A previous post on this blog talked about how one business was suing another organization, a competitor, under federal anti-racketeering laws. The point of that post was that the Florida businesses have every right to expect that their competitors will play by the rules when contending for a larger share of the market. If organizations do not live up to their basic responsibility to follow the law, those businesses that are law abiding can use the civil court to hold their competitors accountable.

Traditionally, racketeering described the illegal activities of street gangs and organized criminal enterprises like the Mafia. These groups would often engage in various types of crime, often violent, in order to intimidate and force people in to paying for services they did not really need, such as protection payments in order to avoid violence at the hands of a gang.

However, the idea behind any racket is to skirt the law in order to create an economic need that does not exist. Usually, the business that created the racket will also profit. An example of a non-criminal racket will be a concession stand that sells spicy hot chili for a fair price but then sells water for $10 a bottle.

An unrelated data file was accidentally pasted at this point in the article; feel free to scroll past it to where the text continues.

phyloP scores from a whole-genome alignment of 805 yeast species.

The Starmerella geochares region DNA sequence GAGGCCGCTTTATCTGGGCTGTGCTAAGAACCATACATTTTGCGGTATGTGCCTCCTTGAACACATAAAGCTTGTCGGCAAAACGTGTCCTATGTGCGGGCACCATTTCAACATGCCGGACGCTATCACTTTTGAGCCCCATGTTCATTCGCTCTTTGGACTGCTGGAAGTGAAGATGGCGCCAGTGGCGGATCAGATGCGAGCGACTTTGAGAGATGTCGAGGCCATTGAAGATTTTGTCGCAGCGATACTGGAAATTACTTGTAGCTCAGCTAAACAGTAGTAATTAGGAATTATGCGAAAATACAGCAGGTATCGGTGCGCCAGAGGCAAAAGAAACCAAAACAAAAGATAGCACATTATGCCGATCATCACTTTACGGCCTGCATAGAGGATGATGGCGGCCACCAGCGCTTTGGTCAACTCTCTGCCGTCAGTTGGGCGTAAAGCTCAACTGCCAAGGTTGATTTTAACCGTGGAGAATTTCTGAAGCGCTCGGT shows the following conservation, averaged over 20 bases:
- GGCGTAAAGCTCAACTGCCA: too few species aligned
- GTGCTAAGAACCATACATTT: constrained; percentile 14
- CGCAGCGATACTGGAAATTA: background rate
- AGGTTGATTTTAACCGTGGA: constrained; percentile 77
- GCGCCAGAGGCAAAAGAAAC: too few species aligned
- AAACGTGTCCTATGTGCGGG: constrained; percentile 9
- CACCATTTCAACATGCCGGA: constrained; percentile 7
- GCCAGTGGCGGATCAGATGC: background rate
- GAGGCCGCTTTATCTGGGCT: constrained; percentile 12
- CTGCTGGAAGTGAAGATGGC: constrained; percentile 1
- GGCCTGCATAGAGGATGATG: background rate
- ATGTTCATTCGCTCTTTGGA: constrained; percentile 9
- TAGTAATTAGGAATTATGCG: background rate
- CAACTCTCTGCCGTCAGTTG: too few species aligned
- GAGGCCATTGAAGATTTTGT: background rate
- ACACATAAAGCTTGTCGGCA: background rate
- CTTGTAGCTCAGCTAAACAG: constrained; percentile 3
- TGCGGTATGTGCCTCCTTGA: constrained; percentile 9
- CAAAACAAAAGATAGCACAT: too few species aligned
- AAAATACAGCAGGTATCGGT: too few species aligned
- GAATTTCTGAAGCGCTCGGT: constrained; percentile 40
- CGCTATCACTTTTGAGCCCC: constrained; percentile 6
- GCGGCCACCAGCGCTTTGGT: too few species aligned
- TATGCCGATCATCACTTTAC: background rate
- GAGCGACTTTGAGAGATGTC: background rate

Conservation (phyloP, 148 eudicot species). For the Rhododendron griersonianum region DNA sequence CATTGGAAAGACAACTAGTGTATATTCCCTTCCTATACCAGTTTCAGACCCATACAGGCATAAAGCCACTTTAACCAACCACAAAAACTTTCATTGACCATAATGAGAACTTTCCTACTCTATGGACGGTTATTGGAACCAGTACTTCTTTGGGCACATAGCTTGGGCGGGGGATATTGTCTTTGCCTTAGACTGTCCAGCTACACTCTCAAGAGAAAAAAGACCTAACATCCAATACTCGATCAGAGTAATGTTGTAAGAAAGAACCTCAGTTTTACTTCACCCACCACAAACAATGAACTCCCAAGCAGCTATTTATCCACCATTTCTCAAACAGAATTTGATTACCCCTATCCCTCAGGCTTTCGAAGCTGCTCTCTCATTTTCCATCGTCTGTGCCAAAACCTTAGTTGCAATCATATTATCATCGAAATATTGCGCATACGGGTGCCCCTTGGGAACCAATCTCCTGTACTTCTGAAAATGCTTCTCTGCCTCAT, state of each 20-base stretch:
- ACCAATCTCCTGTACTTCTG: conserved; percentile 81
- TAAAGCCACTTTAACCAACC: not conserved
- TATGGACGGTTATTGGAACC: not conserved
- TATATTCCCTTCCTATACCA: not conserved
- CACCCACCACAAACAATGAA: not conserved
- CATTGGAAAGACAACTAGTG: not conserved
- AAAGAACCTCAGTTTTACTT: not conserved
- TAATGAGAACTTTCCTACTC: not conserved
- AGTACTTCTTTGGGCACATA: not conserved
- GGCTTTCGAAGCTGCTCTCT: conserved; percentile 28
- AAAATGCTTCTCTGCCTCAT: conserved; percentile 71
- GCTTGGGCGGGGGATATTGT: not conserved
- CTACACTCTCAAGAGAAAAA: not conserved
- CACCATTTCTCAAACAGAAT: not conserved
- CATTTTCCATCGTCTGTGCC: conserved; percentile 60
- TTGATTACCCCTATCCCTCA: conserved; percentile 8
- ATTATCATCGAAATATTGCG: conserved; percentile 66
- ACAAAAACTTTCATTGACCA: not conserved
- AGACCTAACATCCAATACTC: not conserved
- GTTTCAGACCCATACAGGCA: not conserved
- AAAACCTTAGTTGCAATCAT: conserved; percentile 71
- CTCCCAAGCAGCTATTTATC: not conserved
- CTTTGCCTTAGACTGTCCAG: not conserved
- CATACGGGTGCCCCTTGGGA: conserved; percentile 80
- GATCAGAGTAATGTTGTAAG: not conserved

In this respect, seemingly legitimate corporations have also frequently been on the receiving end of racketeering allegations, as any type of illegal activity can serve as a basis for a racketeering plot.

For example, one major business recently had to pay $250 million to settle racketeering allegations after it was discovered that the company had skirted campaign laws when funding the re-election of a judge that the business thought would rule in the company’s favor.

In another ongoing case, the manufacturers of opioids are now facing racketeering allegations on accusations that they also manufactured the addiction crisis this country is now facing.

If a business in South Florida suspects that a competitor is gaming the system, legal options may be available.